Monthly Archives: July 2008
Tips To Success
1.Stop Blaming – And Start Practising Positivity
People can help themselves be happier in their work by avoiding the two biggest job mistakes:
(1)blaming others or the situation for personal unhappiness
(2) emphasising the negative.
If you are in either of these no-win situations, you must first take responsibility for your own happiness on the job. Start looking for areas you need to work on, to generate greater personal happiness. You will probably be surprised to find that there are lots more things you can do about something than you realised. Second, you need to start emphasising the positive without denying the negative. Never fall a prey to self-pity.
Expand your knowledge
Look for ways to expand your skills and knowledge.
Take all available training programmes. Read and listen to tapes. Then, be willing to take risks by volunteering within the organisation for leadership roles. Be seen as a leader by volunteering to work on teams and committees. This will give you visibility outside of your own working area and throw light on your abilities.
Manage Your Boss
Keep your boss informed, especially when things go wrong. Quit thinking that he or she should know your job better than you do. Remember that if communication breaks down, you are at least 50 percent at fault. Take 100 percent responsibility for a good relationship and you are likely to have one.
Strengthen Your People Skills
Treat people well – especially your enemies. Remember the rule you learned at your mother’s knee: if you can’t say anything nice, don’t say anything at all. Avoid harmful gossip, backstabbing and double-dealing. If you get transferred to a different department or leave a job, never burn your bridges by telling your colleagues and superiors what you really think of them. It’s a very small world; you never know who will turn up at your new job. And what goes around invariably comes around.
Common Career Mistakes
Handling your career shouldn’t be like walking a tightrope – the tension would be killing. On the other hand – it shouldn’t be viewed as a picnic on the beach either. That attitude could kill your career altogether. All too often the mistakes you make at work could cost you dearly – in terms of promotions and pay raises. You’re better off steering clear of a few common mistakes. What are they? Let’s take a look.
1.Not owning up to your errors and mistakes – It’s a common trait to pass the buck and blame the system or someone else for what happened. Own up responsibility for your mistakes. If you have people reporting to you, you’re considered accountable for their mistakes as well. The buck stops with you – accept it. And make sure that it doesn’t happen again.
2.Getting drunk or behaving inappropriately at office parties – If it’s an official get together – you’re still considered to be on call. Believe it or not – such behaviour will always be considered when promotions are due.
3.Inability to address specific problems or crisis – There’s little point in beating about the bush and appearing over busy with other matters when you need to troubleshoot effectively. If there is a problem – don’t look the other way. Get to be well informed about the facts, the current problems and the potential solutions. Address the problem – ask for help and advice if need be. But do what needs to be done.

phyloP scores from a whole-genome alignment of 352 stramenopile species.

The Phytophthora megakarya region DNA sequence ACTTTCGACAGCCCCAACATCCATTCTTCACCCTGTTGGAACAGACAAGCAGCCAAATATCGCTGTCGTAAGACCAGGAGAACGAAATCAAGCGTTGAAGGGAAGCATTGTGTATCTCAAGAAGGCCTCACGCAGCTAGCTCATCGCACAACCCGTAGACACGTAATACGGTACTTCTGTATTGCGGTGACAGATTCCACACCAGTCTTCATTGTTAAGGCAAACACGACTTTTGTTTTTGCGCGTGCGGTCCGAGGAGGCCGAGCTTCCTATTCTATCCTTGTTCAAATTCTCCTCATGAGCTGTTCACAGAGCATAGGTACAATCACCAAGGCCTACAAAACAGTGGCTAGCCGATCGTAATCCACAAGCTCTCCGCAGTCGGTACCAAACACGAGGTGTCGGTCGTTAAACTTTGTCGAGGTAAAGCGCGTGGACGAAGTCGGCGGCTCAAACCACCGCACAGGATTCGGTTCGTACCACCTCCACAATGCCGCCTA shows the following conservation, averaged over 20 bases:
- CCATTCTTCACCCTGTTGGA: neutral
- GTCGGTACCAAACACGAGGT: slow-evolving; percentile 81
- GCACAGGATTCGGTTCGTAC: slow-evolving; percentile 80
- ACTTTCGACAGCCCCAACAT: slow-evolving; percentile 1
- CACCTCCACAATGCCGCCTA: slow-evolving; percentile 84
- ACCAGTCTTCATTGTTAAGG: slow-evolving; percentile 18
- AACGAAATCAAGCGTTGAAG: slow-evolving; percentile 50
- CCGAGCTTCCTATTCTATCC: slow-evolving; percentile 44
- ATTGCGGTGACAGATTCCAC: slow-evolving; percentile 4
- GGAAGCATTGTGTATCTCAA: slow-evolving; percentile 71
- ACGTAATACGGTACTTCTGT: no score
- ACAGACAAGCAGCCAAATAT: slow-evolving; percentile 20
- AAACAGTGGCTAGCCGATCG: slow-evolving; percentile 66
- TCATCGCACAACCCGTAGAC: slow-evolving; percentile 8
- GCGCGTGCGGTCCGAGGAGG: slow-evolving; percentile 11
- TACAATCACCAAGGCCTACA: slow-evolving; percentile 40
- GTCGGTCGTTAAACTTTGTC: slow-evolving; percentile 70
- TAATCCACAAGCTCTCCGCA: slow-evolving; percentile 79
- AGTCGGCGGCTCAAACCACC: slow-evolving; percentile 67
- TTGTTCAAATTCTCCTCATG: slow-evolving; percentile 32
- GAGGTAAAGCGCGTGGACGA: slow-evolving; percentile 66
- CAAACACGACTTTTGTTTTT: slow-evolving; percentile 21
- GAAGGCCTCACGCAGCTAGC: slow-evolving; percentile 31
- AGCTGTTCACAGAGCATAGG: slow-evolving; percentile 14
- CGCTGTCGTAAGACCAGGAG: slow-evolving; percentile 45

4.Ineffective communication – be it verbal or written. Nothing paints as pathetic a picture as the inability to put your point across. If you do find yourself lacking in this area – don’t hesitate to take classes to improve your communication skills. You’ll be surprised at the difference it can make to your career.
5.Resting on your laurels – Don’t feel indispensable because you’ve delivered in the past. Your current performance is the all-important criteria. If the management thinks you’ve lost your edge, they’ll have no qualms in identifying your successor.
6.Disliking your job or your boss – the sure way to destruct your career. If you think you’re in the wrong job or you would never be able to get along with your boss – move out as soon as possible. This job is never going to work well for you.
7.Job-hopping. A rolling stone gathers no praise in the corporate world. People won’t take you seriously if they think you’re not going to be with them for a fair stint. Your loyalties will be suspect. It’s in your interest to garner wide experience while working for the same company for a few years.
Remember – your career is your responsibility. It’s up to you to look after it.
Tips By Wipro For Jobseekers
For most, job seekers, the opportunity comes knocking at their campus itself. Earlier, the employers’ focus was mainly on the Indian Institutes of Technology, the Indian Institutes of Management, and other select institutes. Now, even the better general stream colleges are on the employers’ radar for campus recruitment.
So, how do you pick the right job?
What am I good at? Will I fit the job? Confusion, apprehension and dilemma are common. Says Pervin Malhotra, director, Career Guidance India, a company where you can get information about job-related issues, “To overcome such worries, it would be vital to know one’s strengths and weaknesses and choose a job according to that.” Experts believe that one’s job should help further a person’s skills, so that she specialises in a certain area over time.